While net neutrality may not seem as urgent a civil liberties issue as, say, torture and illegal detainment, maintaining its existence is essential to freedom of the press.
Even though newspapers have no idea where they’re going or how they’re going to manage things by the time they get there, the reality is that the future of the press is on the Internet. But big corporations want to limit equal access to content without preferential treatment by ISPs. Telecom companies.meanwhile, want to be able to sell access to those big corporations and be able to limit access to information that it may find objectionable.
Like, perhaps, stories that point out what incredible weinies they are and how they have not one iota of respect for their customers’ right to privacy?
As interested as I am on the subject, I wasn’t aware (until Andy Hoover pointed it out to me) of the fact that the ACLU has taken a position on net neutrality. Its position paper, No Competition: How Monopoly Control of the Broadband Internet Threatens Free Speech, says:
…the Internet is without doubt the most vital and active such forum around today – a place where citizens can publish their views to be seen by a few close friends, or spread around the world; where citizens can engage with others on thousands of bulletin boards and chat rooms on nearly any topic, create new communities of interest, or communicate anonymously about difficult topics. It is one of our top entertainment mediums. It is the nation’s most comprehensive, flexible, and popular reference work. It is the closest thing ever invented to a true “free market” of ideas.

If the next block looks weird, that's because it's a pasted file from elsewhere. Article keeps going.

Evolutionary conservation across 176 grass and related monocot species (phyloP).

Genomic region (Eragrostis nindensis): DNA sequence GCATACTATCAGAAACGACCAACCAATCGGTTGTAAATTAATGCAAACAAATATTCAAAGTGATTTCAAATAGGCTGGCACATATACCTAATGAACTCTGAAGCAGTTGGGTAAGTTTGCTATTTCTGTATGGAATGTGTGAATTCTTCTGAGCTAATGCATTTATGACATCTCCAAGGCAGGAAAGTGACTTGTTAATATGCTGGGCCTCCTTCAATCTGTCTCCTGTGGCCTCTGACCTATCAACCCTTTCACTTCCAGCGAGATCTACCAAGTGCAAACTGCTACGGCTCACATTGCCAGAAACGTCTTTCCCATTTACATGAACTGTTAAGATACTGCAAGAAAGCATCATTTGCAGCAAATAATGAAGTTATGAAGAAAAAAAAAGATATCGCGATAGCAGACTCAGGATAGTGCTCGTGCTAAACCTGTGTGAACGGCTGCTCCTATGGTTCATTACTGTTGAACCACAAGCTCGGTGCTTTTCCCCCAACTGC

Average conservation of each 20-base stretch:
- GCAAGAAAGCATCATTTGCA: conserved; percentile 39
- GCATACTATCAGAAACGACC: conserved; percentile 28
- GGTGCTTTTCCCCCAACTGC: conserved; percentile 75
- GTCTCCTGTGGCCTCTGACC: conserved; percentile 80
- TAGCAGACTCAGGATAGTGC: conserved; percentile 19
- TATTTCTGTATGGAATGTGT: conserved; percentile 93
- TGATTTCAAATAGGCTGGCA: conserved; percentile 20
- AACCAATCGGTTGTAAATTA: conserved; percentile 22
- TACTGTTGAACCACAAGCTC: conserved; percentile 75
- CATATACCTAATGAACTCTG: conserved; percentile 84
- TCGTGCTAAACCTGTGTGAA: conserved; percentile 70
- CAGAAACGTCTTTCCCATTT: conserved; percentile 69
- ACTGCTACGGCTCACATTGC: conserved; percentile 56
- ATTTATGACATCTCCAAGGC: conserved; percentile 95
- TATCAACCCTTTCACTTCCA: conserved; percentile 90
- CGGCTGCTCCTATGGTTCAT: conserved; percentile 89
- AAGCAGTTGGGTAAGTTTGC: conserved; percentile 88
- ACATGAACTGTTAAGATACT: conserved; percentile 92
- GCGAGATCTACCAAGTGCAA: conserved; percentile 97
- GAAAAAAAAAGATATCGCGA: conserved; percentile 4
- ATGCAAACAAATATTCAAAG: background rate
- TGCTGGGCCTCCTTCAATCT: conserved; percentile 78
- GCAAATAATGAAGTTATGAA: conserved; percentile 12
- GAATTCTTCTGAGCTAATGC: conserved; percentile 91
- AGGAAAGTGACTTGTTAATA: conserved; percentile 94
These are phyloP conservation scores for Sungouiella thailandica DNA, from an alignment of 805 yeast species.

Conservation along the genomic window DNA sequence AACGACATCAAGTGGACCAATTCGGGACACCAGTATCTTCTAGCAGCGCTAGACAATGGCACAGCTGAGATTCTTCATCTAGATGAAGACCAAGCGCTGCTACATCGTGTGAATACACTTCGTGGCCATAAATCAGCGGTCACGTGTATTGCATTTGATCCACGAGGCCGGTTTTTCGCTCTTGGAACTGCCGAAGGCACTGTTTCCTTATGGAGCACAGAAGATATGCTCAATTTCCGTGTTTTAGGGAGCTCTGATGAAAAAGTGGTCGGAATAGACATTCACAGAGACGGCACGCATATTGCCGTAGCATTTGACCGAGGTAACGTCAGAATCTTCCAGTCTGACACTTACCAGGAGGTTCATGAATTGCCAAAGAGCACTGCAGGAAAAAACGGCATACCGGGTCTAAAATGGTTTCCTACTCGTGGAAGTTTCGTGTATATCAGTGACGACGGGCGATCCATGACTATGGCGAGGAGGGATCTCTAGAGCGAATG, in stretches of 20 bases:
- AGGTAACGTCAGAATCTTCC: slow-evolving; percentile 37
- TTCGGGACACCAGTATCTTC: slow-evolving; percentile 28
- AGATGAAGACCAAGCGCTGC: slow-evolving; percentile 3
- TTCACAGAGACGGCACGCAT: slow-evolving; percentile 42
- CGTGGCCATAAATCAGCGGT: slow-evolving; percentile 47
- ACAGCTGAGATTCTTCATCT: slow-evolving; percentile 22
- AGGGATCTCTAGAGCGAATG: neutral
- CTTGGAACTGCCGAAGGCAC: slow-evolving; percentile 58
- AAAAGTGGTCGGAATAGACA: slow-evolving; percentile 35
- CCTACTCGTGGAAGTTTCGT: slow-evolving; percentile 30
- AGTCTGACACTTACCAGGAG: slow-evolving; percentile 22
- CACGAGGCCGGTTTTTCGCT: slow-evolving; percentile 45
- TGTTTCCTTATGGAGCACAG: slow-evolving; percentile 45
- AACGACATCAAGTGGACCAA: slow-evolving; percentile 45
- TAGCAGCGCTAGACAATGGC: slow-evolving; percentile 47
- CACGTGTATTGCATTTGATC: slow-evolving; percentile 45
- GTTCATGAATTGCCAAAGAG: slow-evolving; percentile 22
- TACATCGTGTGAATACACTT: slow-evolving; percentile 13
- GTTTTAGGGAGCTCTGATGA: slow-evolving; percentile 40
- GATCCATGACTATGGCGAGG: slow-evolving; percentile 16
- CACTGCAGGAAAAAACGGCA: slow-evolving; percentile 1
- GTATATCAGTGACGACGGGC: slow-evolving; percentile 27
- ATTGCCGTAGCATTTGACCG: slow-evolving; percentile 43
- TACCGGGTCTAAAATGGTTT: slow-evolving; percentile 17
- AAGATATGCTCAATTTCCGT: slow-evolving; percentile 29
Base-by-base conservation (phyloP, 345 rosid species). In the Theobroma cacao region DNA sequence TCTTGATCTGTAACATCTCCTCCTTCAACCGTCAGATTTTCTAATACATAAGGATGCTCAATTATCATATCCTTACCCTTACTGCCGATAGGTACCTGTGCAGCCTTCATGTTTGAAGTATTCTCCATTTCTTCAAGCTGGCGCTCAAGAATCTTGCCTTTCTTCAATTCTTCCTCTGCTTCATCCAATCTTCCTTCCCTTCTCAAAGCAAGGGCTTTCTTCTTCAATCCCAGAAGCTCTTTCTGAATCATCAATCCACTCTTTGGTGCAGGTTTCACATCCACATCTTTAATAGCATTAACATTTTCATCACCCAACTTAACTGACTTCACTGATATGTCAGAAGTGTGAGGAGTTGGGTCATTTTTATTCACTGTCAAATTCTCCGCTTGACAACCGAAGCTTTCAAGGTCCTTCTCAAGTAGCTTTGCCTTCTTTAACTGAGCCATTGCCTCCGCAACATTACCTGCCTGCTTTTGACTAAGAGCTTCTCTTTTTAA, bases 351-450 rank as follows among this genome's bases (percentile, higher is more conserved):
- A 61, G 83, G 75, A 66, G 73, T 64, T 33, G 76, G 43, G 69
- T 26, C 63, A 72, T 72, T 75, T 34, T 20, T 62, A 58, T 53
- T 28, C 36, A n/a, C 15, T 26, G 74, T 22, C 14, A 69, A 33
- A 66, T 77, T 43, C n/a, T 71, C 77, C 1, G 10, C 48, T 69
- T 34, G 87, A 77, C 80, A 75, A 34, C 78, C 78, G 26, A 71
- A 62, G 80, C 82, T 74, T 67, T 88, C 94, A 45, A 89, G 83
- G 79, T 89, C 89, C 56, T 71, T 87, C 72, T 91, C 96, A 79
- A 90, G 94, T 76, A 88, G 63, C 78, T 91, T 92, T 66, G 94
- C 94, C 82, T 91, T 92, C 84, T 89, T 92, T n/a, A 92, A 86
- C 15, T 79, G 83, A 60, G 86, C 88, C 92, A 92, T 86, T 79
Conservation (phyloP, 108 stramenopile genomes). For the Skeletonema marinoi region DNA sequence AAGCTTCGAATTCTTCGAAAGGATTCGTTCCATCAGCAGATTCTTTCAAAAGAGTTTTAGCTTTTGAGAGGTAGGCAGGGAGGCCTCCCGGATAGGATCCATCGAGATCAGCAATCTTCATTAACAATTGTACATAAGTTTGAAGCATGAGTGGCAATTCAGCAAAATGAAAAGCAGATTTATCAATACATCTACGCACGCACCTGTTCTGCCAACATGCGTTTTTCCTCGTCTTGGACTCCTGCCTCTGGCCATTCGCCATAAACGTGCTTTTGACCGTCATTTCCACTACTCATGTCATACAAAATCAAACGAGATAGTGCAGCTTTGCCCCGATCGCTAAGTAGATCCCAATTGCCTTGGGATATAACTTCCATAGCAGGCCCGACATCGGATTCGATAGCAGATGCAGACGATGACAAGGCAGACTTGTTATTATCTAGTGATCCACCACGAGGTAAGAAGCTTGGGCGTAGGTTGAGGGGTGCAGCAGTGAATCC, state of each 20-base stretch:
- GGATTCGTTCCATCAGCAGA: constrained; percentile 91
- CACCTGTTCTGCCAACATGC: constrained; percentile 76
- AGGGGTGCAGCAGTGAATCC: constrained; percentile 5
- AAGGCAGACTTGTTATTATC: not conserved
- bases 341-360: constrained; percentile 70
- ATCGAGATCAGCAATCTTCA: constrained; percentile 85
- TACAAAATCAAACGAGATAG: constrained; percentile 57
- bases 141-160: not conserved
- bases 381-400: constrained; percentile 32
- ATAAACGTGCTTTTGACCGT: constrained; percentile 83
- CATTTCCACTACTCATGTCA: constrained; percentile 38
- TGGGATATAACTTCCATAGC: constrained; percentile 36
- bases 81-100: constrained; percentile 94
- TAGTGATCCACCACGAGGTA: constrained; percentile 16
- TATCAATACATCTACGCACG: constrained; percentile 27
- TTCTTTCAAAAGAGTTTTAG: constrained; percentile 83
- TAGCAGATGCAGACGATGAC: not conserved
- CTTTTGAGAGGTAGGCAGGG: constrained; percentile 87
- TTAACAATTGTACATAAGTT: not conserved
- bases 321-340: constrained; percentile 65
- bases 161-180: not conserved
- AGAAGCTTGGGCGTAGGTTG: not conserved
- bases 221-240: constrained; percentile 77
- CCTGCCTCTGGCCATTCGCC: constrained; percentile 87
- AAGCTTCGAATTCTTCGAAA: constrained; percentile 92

That is why the American Civil Liberties Union has a keen interest in the continued openness and vitality of the Internet as a medium for free expression.
The paper goes on to give a nifty little analogy of how free expression is threatened by control of access and how a net neutrality law would protect it:
…providers can “slow or block access to certain sites on the Internet, such as those without financial arrangements with the cable company’s ISP, or those with content considered objectionable for political or competitive reasons,” even while they “speed transmission to an affiliated site (or a site that has paid the operator for the privilege of special treatment).” That is like the phone company being allowed to own restaurants and then provide good service and clear signals to customers who call Domino’s and frequent busy signals, disconnects and static for those calling Pizza Hut. Outrageous? It would be entirely possible if the telephone system wasn’t regulated under the common carrier framework. At a time when many cable providers have assembled far- flung business empires on the premise that cross-promotion and other “synergies” will yield big profits, they will come under strong pressure to do the equivalent. And what can be done in the commercial context could be done just as easily to political content.
Anyway, there has been some good news that an Obama Administration may take the issue of net neutrality seriously. Last week, the Obama-Biden transition team appointed two staunch net-neutrality advocates to be in charge of its Federal Communications Commission review team.
The picks are important because, as the Wired article points out:
“The choice of the duo strongly signals an entirely different approach to the incumbent-friendly telecom policymaking that’s characterized most of the past eight-years at the FCC.”
One of the appointed is Susan Crawford, a professor at the University of Michigan Law School. In a talk she gave in March, she said she believes that the Internet access is a utility. Crawford said of the right to access in her talk, “This is like water, electricity, sewage systems: Something that each and all Americans need to succeed in the modern era. We’re doing very badly, and we’re in a dismal state.”
As Wired writer Sarah Lai Stirland points out, “This is an observation sure to send shivers down the spines of telecom company executives.”
Lauri in York